Taken together, this approach aims to renew the faith of residents in the rule of law and make that the first source of redress. When suspects are charged to court, he notes the reforms going on in the Lagos state judiciary, which make for quicker dispensation of justice.
Another area in which progress has been made is regarding domestic violence and rape, which is a cause he champions. A lot of physical abuse goes unreported and steps have been taken to make victims able to come forward and receive care. ‘Before now, people used to think only about how to prosecute the suspect, but no one cares about the victim’, he says. ‘I have gotten training for them to focus more on the victims, because they are the most important. Some of them will never be the same again’
At the entrance to the station, there is a private area manned by a female officer trained to identify and respond to women in distress. A number of CSOs like Project Alert work with the police to provide counselling and shelter. In cases of rape which are reported within 72 hours, Post Exposure Prophylaxis (PEP) is administered which can prevent HIV infection, even if it is reported at the weekend. ‘More women are willing to come forward, but we still need awareness for them to know we have this in place and their identities will be secure’.
It has not been progress all round, however. A lot of officers have transferred out, because there is a lot less room for extortion. He has about 50 men less than when he took over as DPO. As a result the Ilubirin area is underpoliced, making it a haven for robbers despite attempts to clear the area under that section of the Third Mainland Bridge. He is less upbeat when discussing personnel issues, emphasizing the lonely nature of what he is trying to do. Poorly paid policemen often become corrupt in order to make ends meet, and Adeniji-Adele used to be seen as lucrative. ‘In the past, they used to pay N10,000 to come here’, he said. ‘Now, they pay N10,000 to leave’.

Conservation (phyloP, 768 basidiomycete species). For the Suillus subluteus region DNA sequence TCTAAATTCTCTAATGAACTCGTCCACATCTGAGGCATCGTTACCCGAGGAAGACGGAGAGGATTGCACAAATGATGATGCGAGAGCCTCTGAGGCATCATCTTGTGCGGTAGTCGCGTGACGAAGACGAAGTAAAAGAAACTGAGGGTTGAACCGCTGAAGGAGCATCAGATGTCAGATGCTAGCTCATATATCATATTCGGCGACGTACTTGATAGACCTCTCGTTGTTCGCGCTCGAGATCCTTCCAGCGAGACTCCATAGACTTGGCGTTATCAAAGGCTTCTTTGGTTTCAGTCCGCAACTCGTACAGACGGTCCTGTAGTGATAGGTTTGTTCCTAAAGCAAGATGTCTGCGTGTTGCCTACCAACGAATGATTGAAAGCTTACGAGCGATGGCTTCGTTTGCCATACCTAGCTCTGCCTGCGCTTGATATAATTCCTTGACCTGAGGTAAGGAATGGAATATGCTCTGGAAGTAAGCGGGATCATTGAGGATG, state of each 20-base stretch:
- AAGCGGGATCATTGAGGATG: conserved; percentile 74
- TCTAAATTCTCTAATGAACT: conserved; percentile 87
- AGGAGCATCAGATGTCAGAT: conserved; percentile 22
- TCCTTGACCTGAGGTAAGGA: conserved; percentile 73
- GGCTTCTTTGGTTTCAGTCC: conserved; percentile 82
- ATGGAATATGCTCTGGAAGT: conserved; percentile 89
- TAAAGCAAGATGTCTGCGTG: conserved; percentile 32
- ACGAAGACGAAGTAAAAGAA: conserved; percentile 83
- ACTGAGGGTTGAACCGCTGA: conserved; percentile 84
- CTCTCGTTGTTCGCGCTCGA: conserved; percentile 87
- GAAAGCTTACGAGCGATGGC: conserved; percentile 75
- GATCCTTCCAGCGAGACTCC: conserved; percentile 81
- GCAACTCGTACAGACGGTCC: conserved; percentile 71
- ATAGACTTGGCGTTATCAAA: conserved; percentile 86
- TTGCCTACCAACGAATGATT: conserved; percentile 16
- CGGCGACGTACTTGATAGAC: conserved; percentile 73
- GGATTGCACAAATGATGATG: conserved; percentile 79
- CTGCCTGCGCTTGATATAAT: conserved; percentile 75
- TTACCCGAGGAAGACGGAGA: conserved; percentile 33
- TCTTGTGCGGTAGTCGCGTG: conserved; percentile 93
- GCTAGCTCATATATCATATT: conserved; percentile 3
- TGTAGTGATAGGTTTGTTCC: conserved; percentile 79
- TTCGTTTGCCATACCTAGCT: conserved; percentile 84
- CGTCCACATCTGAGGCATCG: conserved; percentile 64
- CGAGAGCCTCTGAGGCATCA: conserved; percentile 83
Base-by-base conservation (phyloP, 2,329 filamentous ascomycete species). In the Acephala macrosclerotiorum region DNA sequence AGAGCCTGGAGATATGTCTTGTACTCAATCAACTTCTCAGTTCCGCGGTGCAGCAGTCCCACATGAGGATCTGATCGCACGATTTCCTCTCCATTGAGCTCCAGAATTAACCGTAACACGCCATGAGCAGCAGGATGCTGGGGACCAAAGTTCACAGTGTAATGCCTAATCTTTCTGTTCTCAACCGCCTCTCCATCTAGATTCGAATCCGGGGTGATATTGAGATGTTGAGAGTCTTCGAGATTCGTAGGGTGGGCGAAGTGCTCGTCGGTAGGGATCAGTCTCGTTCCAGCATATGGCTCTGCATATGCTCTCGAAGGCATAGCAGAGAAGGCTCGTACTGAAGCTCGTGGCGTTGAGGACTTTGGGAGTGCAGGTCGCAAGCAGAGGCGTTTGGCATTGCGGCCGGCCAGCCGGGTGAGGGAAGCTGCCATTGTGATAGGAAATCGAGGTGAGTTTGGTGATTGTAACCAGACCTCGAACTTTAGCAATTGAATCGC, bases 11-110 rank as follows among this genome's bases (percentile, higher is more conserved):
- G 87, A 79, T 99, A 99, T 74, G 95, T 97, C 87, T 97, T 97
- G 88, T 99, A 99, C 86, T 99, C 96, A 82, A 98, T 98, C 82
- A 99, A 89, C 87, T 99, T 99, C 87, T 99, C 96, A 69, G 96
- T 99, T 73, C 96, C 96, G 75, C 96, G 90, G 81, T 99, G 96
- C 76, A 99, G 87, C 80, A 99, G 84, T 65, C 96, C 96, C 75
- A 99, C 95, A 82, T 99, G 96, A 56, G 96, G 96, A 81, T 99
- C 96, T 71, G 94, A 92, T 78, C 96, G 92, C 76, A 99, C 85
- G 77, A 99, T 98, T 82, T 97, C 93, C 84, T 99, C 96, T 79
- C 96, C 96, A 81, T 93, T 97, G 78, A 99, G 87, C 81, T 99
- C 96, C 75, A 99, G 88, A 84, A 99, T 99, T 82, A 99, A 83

Going forward, a community safety partnership will be developed consisting of relevant stakeholders that will find out the concerns of the people and try to resolve them. Also planned is a solictors’ forum made of lawyers who will have access to the cells, make observations, represent suspects in court and ensure their rights are not violated, serving as checks on the police.
This method of policing which focuses on service and partnership can go a long way to reverse the years of hostility Nigerians feel towards those supposed to protect them, conferring the legitimacy necessary to preserve order, without which society will slide into chaos, as graphically expressed in the ALUU 4 incident and numerous other examples of jungle justice which take place all over the country. Intelligence led policing can also help with combating Boko Haram, winning hearts and minds in order to deliver crucial information, as against the crude and counter-productive tactics of the Joint Task Force.
Lasting reform will take time, but maybe one day, the police in Nigeria will truly be your friend.